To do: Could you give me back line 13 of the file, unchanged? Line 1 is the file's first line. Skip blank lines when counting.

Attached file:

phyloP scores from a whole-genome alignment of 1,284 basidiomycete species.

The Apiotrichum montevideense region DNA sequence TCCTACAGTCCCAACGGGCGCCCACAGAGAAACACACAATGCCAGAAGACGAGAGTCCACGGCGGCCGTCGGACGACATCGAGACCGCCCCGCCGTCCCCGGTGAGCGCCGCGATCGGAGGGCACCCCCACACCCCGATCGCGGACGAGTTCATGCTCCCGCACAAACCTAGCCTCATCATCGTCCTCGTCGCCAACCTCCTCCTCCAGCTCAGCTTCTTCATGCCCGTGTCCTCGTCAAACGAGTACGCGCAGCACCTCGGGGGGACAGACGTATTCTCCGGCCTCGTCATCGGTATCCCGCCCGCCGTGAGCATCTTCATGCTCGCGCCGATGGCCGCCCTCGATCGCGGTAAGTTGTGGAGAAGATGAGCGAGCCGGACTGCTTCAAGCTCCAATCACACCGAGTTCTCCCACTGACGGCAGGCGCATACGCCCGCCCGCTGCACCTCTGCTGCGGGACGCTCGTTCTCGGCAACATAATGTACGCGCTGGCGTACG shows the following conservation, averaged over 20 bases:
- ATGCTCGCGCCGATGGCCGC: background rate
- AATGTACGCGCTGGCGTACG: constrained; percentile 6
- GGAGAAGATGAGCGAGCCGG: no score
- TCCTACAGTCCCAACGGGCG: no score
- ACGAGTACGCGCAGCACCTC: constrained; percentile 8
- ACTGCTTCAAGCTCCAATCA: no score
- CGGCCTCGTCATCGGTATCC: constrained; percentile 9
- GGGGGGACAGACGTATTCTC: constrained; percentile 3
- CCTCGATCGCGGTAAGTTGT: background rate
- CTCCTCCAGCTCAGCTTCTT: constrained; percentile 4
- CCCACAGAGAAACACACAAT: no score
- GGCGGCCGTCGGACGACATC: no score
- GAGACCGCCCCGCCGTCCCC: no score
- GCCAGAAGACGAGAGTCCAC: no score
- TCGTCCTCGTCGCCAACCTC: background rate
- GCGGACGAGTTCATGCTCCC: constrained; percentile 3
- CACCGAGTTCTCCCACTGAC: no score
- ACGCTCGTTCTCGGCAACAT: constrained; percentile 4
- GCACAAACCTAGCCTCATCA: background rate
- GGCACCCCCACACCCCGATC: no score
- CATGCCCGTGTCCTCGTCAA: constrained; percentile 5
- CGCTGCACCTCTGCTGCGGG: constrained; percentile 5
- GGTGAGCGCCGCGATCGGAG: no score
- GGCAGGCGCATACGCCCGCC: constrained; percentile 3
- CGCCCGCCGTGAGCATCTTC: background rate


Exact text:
- CCCACAGAGAAACACACAAT: no score